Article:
Corneal Transplant Procedure
The corneal transplant procedure has evolved over the last century. Today, it is safely and routinely performed as an outpatient procedure on thousands of patients each year, by experienced cornea specialists, like Russell Van Norman, MD. The corneal transplant procedure can be accomplished through various methods, which are determined based on the patient’s particular disease or type of eye damage.
Maintaining the best eye care health is Dr. Van Norman’s number one priority with all of his patients.
Corneal eye disease is the fourth most common cause of blindness (after cataracts, glaucoma and age-related macular degeneration) and affects more than 10 million people worldwide. Since 1961, more than one million people have had their sight restored with a cornea transplant.
What is the Cornea?
The cornea is analogous to a clear watch crystal or window on the front surface of the eye. Light must pass through the cornea before the incredibly complex and miraculous visual process can occur. When the cornea is structurally altered by trauma or certain diseases, it becomes cloudy and often, vision is impaired. In such cases a corneal transplant is needed to restore sight.
A healthy, clear cornea is essential for good vision. If your cornea is damaged due to eye disease or eye injury, it can become swollen, scarred or severely misshapen and distort your vision. Occasionally, either through disease or injury, the corneal tissue is damaged to a point where light can no longer effectively pass through it, resulting in reduced vision.
Endothelial Dystrophy procedure is used to visually rehabilitate patients with Fuchs’ Endothelial Dystrophy and pseudophakic bullous keratopathy. These procedures are performed in a fraction of the time required by the older, more conventional transplant procedure known as PKP (penetrating keratoplasty). Other exciting innovations also have occurred in ALK (anterior lamellar keratoplasty). ALK is used to visually rehabilitate patients with keratoconus, corneal scars, and irregular corneas following RK or LASIK surgery. The beauty of this procedure is that the patients can be rehabilitated with no fear of corneal endothelial graft rejection.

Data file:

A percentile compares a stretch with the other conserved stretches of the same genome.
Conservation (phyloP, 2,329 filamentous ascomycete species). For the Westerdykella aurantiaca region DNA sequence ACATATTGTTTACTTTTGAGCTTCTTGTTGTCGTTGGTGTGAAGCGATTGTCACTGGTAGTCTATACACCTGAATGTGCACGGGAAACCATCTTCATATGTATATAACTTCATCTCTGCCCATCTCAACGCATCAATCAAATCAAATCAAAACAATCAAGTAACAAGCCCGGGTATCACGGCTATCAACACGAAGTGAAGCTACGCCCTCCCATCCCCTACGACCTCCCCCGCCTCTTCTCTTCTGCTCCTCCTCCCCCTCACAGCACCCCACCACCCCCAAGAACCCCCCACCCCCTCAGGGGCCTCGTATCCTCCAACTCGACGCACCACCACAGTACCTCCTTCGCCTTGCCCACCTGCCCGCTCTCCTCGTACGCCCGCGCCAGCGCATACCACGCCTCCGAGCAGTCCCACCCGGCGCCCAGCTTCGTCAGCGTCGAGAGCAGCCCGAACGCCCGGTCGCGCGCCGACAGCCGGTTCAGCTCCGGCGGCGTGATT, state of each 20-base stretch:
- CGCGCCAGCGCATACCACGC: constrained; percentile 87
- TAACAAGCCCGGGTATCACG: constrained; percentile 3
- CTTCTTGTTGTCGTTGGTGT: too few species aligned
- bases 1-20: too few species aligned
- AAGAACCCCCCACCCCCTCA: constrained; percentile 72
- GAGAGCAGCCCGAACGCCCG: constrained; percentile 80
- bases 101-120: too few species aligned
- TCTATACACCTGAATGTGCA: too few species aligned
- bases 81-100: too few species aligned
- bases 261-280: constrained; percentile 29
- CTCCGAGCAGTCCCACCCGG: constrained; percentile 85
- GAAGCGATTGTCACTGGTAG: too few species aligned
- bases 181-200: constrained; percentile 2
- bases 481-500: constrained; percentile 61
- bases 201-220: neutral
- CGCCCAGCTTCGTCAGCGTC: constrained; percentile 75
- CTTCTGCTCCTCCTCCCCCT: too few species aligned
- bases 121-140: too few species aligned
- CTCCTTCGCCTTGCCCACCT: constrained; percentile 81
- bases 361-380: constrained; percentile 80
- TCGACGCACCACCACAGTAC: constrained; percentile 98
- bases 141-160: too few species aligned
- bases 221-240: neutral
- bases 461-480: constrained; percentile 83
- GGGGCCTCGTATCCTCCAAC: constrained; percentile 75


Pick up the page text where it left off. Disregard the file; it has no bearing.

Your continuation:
Once the decision has been made, you will be less anxious and feel more in control if you know what to expect – what the “normal” routine is for this type of surgery. The more information you have, the more prepared you will be.
“Dr. Van Norman and his staff are exceptional professionals. What a joy to be attended by such fine folks. Looking forward to cataract surgery under such capable hands.”
“Dr. Van Norman did a wonderful job on my cataracts and would highly recommend him. I have seen the optometrist several times for minor problems and always helpful and accurate with the problem.”
“Great staff. Professional with a great sense of humor.”
“Dr. Borel was professional, thorough, efficient and yet friendly and welcoming all at the same time. Thank you!”